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Chinua Achebe

Chinua Achebe

Chinua Achebe (born 16 November 1930 as Albert Chinal?mg Achebe) (pron.: /?tnw tbe?/)[1] is a Nigerian[2] novelist, poet, professor, and critic. He is best known for his first novel and magnum opus,[3] Things Fall Apart (1958), which is the most widely read book in modern African literature.[4] Raised by his parents in the Igbo town of Ogidi in southeastern Nigeria, Achebe excelled at school and won a scholarship for undergraduate studies. He became fascinated with world religions and traditional African cultures, and began writing stories as a university student. After graduation, he worked for the Nigerian Broadcasting Service (NBS) and soon moved to the metropolis of Lagos. He gained worldwide attention for Things Fall Apart in the late 1950s; his later novels include No Longer at Ease (1960), Arrow of God (1964), A Man of the People (1966), and Anthills of the Savannah (1987). Achebe writes his novels in English and has defended the use of English, a "language of colonisers", in African literature. In 1975, his lecture An Image of Africa: Racism in Conrad's "Heart of Darkness" became the focus of controversy, for its criticism of Joseph Conrad as "a bloody racist" and was later published. When the region of Biafra broke away from Nigeria in 1967, Achebe became a supporter of Biafran independence and acted as ambassador for the people of the new nation. The war ravaged the populace, and as starvation and violence took its toll, he appealed to the people of Europe and the Americas for aid. When the Nigerian government retook the region in 1970, he involved himself in political parties but soon resigned due to frustration over the corruption and elitism he witnessed. He lived in the United States for several years in the 1970s, and returned to the U.S. in 1990 after a car accident left him partially disabled. Achebe's novels focus on the traditions of Igbo society, the effect of Christian influences, and the clash of Western and traditional African values during and after the colonial era. His style relies heavily on the Igbo oral tra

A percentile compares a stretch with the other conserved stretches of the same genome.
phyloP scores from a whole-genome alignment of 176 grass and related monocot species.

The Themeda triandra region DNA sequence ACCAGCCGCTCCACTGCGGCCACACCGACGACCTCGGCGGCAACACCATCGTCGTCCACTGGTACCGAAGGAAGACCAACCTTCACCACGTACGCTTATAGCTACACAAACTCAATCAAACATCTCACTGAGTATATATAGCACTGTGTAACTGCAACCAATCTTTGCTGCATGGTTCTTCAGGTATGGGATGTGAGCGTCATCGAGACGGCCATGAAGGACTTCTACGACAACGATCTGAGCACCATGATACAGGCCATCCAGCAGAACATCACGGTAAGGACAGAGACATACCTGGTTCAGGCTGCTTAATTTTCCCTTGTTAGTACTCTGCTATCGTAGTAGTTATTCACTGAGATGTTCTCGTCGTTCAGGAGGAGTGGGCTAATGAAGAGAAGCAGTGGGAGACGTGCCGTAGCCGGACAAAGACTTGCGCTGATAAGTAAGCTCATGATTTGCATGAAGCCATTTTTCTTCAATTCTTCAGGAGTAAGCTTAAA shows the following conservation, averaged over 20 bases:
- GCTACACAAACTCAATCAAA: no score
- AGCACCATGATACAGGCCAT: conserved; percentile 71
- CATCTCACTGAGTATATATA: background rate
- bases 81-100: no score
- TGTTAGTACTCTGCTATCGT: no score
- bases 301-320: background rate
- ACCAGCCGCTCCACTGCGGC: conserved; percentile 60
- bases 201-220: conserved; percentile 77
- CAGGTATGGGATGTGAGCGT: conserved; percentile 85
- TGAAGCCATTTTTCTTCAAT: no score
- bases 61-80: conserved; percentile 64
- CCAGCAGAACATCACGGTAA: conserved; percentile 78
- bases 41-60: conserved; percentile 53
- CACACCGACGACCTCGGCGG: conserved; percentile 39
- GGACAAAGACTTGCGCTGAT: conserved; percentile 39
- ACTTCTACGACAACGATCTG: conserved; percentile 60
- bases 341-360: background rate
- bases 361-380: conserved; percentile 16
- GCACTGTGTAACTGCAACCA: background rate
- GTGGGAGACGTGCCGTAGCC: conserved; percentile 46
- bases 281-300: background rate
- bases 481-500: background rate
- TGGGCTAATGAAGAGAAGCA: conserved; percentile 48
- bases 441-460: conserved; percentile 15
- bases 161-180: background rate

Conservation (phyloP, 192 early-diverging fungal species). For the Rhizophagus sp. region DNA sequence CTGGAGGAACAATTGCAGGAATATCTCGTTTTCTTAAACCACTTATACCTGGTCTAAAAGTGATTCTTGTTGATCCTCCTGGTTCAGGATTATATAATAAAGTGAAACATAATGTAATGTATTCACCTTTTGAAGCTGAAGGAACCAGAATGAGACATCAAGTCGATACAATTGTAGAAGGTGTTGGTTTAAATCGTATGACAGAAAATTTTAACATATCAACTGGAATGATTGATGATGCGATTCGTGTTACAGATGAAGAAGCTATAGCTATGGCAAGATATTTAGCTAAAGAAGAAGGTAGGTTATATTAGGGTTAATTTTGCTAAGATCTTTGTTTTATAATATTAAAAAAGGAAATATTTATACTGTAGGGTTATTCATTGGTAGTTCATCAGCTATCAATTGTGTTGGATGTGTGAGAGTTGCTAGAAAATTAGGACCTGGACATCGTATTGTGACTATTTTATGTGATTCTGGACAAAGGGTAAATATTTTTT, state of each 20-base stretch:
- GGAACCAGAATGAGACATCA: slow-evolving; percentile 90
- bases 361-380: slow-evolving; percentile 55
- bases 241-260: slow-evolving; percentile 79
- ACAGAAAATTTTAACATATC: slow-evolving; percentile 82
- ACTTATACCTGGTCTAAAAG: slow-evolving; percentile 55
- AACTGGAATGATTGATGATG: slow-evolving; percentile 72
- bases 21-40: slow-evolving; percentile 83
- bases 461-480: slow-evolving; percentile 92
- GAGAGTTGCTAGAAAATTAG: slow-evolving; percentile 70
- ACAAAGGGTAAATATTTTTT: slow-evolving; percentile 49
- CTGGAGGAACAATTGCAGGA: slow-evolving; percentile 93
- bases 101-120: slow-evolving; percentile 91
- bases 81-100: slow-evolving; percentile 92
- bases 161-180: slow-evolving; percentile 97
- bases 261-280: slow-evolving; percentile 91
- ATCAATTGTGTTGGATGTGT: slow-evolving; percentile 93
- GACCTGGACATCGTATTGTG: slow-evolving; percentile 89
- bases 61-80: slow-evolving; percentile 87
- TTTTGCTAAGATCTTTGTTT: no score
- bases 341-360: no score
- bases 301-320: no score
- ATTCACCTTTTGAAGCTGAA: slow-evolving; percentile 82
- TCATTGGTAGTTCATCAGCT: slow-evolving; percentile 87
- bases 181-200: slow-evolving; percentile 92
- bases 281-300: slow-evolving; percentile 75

ition, and combines straightforward narration with representations of folk stories, proverbs, and oratory. He has also published a number of short stories, children's books, and essay collections. Since 2009, he has been a professor at Brown University in the United States. Biography Achebe's parents, Isaiah Okafo Achebe and Janet Anaenechi Iloegbunam, were converts to the Protestant Church Mission Society (CMS) in Nigeria.[5] The elder Achebe stopped practicing the religion of his ancestors, but he respected its traditions. Achebe's unabbreviated name, Chinualumogu ("May God fight on my behalf"[6]), was a prayer for divine protection and stability.[6] The Achebe family had five other surviving children, named in a similar fusion of traditional words relating to their new religion: Frank Okwuofu, John Chukwuemeka Ifeanyichukwu, Zinobia Uzoma, Augustine Nduka, and Grace Nwanneka.[6] [edit]Early life Chinua was born Albert Chinualumogu Achebe in the Igbo village of Ogidi on November 16, 1930.[6] Isaiah Okafo Achebe and Janet Anaenechi Iloegbunam Achebe stood at a crossroads of traditional culture and Christian influence; this made a significant impact on the children, especially Chinualumogu. After the youngest daughter was born, the family moved to Isaiah Achebe's ancestral town of Ogidi, in what is now the state of Anambra.[2] Map of Nigeria's linguistic groups. Achebe's homeland, the Igbo region (sometimes called Ibo), lies in the central south. Storytelling was a mainstay of the Igbo tradition and an integral part of the community. Chinua's mother and sister Zinobia Uzoma told him many stories as a child, which he repeatedly requested. His education was furthered by the collages his father hung on the walls of their home, as well as almanacs and numerous books Ц including a prose adaptation of A Midsummer Night's Dream (c. 1590) and an Igbo version of The Pilgrim's Progress (1678).[7][8] Chinua also eagerly anticipated traditional village events, like the frequent masquerade ceremonies, which he recreated later in his novels and stories.

 
 


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